Here are some key findings:
•The most-immigrant faiths are not Christian. Hindus, Jews (of various streams), Buddhists, and Muslims each have above average levels of immigrants.
•Orthodox Christians, many of which have ties to post-Soviet countries, are also a high-immigrant faith.
•Churches that have a large presence in Europe (and their former colonies) are more likely to have immigrants. This includes Catholics, but also Anglicans, Lutherans, and Reformed churches.
•There are also higher percentage of immigrants in home-grown faiths that have had strong, successful missionary movements, including Seventh-Day Adventists, Jehovah’s Witnesses, Mormons, and pentecostal churches.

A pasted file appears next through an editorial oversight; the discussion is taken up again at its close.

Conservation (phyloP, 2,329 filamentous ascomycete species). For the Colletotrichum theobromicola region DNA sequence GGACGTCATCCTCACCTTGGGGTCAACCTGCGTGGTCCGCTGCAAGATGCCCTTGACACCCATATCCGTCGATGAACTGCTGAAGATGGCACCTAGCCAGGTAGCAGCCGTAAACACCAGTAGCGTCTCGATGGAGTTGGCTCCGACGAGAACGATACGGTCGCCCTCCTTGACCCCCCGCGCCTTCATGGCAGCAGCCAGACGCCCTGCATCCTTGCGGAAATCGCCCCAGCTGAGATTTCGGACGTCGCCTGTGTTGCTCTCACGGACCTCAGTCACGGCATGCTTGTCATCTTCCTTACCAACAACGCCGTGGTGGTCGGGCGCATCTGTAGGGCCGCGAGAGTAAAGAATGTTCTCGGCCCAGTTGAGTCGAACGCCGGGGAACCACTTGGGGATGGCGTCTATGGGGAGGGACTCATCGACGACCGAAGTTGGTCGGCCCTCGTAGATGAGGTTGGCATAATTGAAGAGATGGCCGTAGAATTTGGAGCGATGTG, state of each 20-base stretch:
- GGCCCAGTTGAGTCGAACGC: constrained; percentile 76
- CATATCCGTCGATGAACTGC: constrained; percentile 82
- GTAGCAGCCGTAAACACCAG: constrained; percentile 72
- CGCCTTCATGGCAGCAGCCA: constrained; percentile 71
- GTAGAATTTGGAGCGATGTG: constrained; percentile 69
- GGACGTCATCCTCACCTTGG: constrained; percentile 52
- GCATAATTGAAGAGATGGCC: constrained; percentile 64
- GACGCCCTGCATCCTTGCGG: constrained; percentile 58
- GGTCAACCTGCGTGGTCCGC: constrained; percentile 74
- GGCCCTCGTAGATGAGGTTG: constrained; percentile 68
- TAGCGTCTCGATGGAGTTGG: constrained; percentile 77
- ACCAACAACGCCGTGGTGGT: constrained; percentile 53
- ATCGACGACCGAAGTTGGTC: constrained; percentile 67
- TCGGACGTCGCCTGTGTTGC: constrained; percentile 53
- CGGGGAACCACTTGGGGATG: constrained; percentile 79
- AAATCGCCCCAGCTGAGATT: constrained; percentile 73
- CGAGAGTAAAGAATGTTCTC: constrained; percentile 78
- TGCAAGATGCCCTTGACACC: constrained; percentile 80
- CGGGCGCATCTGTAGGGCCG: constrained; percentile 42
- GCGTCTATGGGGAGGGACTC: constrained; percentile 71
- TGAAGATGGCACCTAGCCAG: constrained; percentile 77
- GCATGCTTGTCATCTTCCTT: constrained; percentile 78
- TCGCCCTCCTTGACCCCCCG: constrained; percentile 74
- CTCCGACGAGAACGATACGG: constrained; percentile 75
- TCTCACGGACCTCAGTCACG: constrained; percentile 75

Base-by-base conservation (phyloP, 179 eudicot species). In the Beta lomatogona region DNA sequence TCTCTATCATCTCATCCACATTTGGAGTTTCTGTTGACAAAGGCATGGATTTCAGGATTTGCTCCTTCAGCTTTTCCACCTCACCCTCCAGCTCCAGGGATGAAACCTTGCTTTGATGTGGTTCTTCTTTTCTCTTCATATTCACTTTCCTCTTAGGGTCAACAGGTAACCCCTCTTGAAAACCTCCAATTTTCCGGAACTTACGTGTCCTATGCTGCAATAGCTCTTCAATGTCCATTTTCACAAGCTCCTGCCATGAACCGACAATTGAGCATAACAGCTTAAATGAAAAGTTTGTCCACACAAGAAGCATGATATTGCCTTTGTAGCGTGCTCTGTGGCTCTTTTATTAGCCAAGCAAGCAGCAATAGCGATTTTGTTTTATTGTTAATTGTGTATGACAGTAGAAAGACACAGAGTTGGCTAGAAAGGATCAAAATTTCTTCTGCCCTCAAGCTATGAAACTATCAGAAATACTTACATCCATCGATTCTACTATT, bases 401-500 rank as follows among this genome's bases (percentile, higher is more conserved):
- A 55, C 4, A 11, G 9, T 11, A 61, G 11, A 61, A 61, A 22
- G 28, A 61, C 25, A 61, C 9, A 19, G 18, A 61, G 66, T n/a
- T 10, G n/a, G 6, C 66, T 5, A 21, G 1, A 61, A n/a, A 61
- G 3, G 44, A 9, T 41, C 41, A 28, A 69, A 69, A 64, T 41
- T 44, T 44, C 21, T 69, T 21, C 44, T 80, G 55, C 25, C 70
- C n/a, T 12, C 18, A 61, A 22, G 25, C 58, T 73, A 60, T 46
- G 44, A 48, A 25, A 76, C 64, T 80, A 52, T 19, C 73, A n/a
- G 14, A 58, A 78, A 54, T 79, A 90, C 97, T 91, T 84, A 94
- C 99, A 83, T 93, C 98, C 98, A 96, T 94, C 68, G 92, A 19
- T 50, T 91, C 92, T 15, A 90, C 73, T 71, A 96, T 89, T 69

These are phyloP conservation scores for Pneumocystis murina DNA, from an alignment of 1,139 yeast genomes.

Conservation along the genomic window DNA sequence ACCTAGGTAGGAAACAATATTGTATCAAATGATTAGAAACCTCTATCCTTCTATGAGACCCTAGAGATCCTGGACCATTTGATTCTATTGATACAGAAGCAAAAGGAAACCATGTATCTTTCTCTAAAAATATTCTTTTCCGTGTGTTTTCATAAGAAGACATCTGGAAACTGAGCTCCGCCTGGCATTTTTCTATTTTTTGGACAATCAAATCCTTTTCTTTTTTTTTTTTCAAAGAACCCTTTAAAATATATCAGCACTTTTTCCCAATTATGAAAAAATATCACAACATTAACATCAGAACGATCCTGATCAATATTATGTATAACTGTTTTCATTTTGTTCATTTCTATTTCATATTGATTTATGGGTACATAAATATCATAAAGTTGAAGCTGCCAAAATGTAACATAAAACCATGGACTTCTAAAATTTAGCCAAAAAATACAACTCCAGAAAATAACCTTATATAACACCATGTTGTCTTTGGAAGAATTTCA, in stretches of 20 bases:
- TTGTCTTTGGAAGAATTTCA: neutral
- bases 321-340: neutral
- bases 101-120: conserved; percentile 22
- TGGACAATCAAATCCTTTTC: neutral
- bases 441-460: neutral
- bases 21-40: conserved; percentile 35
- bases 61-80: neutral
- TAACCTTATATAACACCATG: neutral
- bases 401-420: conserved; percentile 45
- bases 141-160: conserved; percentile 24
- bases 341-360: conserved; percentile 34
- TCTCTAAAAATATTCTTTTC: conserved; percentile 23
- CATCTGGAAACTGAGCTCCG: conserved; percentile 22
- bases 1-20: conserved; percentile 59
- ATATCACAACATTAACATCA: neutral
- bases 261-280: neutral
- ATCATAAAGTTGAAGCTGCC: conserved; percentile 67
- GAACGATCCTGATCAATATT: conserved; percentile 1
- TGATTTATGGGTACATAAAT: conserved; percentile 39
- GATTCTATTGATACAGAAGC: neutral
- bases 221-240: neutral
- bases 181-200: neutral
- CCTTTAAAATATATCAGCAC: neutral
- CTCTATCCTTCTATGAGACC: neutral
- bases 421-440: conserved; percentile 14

•Who has low percentage of immigrants? Methodists and Baptists. This includes both historically white churches (United Methodists and Southern Baptists) and historically black churches (African Methodist Episcopal and National Baptists). Southern Baptist Association is America’s largest Protestant group, but only two to four percent of the SBC are immigrants.
The last three churches I attended were mostly immigrants, the last one Russians, Uzbeks, Slavic Orthodox, etc and now middle eastern Catholics.
When you begin with one member one immigrant makes a bigger impact on your rate than when you began with a million members.